Stock Market Crash; Should you wait for one to buy stocks?
Should I wait for a market crash to buy stocks?
We’ve all been there.
More often than not, I have looked at stocks that I wanted to own, but I couldn’t because I felt they were overpriced. And I hoped for a stock market crash to happen, so I could buy the same stocks at a lower price. I’ve also hoped for a market crash, just so I could get more returns on stocks I already own, as I can buy more of those when the market crash happens.
I think every investor, at least once in their lifetime, has wished a stock market crash would happen, or at the very least they’ve pondered over the idea of buying stocks during a stock market crash.
I hate to break it to you, but that’s a terrible idea. Let me tell you why.
Why you shouldn’t wait for a stock market crash?
Timing the stock market
People generally assume big institutions and seasoned investors on Wall Street have the ability to time the market, as they have a deeper understanding of how the market works than an average retail investor. The truth is, no one can time the market. It is not really a question of how much knowledge or experience you have, the volatile nature of the market just makes it impossible to predict the flow. Remember, not all stock market crashes were the results of a pandemic.
This quote from Peter Lynch, who managed Fidelity’s Magellan Fund (it had an average annual return of 29% over the course of 13 years), says it all: “Far more money has been lost by investors preparing for corrections, or trying to anticipate corrections than has been lost in corrections themselves.”
Best days and worst days of S&P 500
This is another reason why waiting on the sidelines is a bad idea. According to this data going back to 1930, Bank of America found that if an investor missed the S&P 500′s 10 best days in each decade, total returns would be just 91%, significantly below the 14,962% return for investors who held steady through the downturns.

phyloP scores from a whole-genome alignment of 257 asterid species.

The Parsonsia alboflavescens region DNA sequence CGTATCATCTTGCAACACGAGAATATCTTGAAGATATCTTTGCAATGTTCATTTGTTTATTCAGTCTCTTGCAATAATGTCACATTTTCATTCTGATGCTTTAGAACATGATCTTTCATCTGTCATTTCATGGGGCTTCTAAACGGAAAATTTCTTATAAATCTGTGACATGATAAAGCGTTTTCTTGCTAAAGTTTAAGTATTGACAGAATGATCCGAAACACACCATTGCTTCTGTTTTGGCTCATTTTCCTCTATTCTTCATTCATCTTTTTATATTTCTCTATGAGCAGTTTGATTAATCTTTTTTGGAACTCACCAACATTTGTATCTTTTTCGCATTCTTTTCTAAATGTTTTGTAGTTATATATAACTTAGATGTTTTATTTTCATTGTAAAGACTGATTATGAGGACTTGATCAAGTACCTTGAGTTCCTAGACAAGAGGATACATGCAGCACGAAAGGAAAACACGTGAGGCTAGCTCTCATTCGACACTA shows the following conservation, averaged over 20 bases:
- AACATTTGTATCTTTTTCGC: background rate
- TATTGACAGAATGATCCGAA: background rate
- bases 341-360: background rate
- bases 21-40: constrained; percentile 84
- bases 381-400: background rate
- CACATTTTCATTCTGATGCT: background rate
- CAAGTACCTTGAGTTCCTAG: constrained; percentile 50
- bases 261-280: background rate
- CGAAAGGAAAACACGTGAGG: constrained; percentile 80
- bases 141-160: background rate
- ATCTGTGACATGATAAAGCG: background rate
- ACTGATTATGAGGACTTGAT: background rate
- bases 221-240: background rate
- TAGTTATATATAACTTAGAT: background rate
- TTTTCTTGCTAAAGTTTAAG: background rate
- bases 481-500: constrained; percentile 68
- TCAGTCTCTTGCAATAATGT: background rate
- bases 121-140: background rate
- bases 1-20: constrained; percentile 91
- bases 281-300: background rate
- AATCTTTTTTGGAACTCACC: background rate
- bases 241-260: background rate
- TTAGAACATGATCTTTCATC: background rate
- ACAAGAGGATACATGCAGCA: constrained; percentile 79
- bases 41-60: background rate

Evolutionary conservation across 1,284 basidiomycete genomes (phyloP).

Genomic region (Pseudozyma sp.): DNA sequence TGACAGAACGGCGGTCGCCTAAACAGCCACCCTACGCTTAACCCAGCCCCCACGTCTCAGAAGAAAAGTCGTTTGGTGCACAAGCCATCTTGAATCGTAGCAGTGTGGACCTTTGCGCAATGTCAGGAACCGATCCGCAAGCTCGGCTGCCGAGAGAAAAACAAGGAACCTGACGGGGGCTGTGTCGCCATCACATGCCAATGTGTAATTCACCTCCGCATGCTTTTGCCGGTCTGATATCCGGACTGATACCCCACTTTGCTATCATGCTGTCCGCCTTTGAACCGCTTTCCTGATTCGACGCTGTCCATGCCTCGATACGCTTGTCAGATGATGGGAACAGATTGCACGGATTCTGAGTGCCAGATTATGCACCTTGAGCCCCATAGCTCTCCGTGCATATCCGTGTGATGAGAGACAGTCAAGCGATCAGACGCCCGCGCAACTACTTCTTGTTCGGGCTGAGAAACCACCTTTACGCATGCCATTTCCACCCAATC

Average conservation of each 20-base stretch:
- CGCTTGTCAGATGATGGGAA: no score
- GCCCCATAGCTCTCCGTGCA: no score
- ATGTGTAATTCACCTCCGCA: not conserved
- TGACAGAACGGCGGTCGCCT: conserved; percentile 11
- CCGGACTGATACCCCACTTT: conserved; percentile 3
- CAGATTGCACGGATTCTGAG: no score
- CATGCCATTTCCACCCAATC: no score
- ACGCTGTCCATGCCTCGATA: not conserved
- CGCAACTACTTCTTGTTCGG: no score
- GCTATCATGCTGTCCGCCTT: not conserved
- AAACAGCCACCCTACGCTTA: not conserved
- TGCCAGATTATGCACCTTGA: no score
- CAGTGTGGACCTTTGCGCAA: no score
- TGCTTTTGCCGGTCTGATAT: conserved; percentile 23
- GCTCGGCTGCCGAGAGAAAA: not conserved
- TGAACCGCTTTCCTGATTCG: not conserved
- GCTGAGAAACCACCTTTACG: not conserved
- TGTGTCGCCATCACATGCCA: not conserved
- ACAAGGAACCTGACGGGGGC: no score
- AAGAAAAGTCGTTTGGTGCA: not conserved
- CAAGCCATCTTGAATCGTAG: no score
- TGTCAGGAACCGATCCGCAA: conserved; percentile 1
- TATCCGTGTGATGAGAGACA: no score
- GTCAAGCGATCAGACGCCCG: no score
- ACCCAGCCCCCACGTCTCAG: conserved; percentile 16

Since we can’t time the best and the worst days, hold on to your investments through highs and lows. In the end, the stock market will reward you with returns. As the old saying goes ‘time in the market beats timing the market’.
Buying stocks on dips
Contrary to popular belief, there are distinct differences between market correction, market crash, and a bear market. A market correction is a drop in value of at least 10%, and less than 20% from a recent high. A market crash is a sudden and sharp decline in stock prices, in one day or a week. Whereas bear markets are the long, sustained declines in stock prices across 20%, and it often takes months.
However, these are not common. What is common is a dip, which is a brief decline in stock price, which happens over a couple of days or weeks, and is often short-lived. While waiting for a market crash, retail investors generally mistake dips for a market correction or even crash, which often results in investors buying a lot of stocks, hoping to amplify their returns. That leads to losing on your gains in the long term.
” When will the stock market crash? “
Like I mentioned, stock market crashes are not common. They happen very rarely. Since 1965, there have been only 8 drawdowns of 20% or more in the United States, once every seven years on average. Here is something most retail investors neglect – there is always a cost to wait. What if it takes two years or four years for a market crash to happen? You’ll lose out on significant gains during that time.